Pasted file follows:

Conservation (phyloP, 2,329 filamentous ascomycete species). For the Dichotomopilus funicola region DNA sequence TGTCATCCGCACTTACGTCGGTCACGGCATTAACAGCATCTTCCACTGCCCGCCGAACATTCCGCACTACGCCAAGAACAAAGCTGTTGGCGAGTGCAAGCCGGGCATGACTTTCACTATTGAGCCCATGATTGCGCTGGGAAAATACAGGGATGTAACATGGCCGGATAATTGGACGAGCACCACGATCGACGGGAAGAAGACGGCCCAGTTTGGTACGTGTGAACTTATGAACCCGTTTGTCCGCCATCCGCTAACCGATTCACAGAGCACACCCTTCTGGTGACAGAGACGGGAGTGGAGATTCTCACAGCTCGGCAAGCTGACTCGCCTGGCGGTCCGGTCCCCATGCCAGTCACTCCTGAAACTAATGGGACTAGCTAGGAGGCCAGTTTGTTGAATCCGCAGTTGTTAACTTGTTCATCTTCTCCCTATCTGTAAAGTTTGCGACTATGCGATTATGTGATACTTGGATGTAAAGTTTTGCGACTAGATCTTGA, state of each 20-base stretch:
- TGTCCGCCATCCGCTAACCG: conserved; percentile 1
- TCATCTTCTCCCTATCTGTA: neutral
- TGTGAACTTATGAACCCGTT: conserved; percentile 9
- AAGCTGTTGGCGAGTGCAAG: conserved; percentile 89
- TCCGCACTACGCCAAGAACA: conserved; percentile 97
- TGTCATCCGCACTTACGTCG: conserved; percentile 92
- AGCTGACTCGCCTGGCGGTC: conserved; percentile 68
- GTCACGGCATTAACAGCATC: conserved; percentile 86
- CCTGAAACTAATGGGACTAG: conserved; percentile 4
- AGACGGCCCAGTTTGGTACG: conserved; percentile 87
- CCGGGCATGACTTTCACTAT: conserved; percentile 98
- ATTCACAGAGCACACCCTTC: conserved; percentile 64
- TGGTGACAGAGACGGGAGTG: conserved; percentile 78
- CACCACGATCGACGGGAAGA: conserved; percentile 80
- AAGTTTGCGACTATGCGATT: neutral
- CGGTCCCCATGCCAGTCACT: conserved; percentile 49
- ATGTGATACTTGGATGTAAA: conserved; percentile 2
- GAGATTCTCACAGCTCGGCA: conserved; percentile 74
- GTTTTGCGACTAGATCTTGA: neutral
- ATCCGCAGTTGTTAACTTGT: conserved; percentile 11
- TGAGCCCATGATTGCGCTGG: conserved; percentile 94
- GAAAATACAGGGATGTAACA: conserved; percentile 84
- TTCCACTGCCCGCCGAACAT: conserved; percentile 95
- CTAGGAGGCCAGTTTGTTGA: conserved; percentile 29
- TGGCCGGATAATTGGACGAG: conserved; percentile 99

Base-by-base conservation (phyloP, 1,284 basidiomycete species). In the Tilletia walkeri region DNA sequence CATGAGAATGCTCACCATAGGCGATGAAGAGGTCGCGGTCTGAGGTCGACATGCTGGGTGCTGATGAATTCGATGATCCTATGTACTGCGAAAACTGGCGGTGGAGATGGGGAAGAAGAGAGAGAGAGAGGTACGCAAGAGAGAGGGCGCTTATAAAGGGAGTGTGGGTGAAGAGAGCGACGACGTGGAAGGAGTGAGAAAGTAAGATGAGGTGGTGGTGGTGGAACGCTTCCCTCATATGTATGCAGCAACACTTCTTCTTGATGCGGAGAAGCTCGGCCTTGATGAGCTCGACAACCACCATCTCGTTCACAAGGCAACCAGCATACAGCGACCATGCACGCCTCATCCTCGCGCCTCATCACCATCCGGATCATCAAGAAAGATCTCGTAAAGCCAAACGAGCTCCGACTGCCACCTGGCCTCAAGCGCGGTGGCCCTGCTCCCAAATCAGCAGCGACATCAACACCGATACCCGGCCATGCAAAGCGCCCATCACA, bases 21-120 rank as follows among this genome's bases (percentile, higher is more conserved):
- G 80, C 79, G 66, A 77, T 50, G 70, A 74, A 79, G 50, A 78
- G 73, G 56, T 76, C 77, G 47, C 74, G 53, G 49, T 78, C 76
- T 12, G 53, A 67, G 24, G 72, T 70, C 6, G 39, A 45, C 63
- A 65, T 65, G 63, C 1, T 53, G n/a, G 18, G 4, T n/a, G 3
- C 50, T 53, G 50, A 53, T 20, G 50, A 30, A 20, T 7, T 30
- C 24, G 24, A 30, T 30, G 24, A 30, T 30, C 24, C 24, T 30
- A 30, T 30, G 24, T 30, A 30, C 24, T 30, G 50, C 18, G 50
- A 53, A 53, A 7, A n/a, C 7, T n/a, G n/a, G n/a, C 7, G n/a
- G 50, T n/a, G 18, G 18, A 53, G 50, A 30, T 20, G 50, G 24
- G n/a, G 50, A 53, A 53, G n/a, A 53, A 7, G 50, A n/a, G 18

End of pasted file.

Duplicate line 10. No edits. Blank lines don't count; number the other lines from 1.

- CCTGAAACTAATGGGACTAG: conserved; percentile 4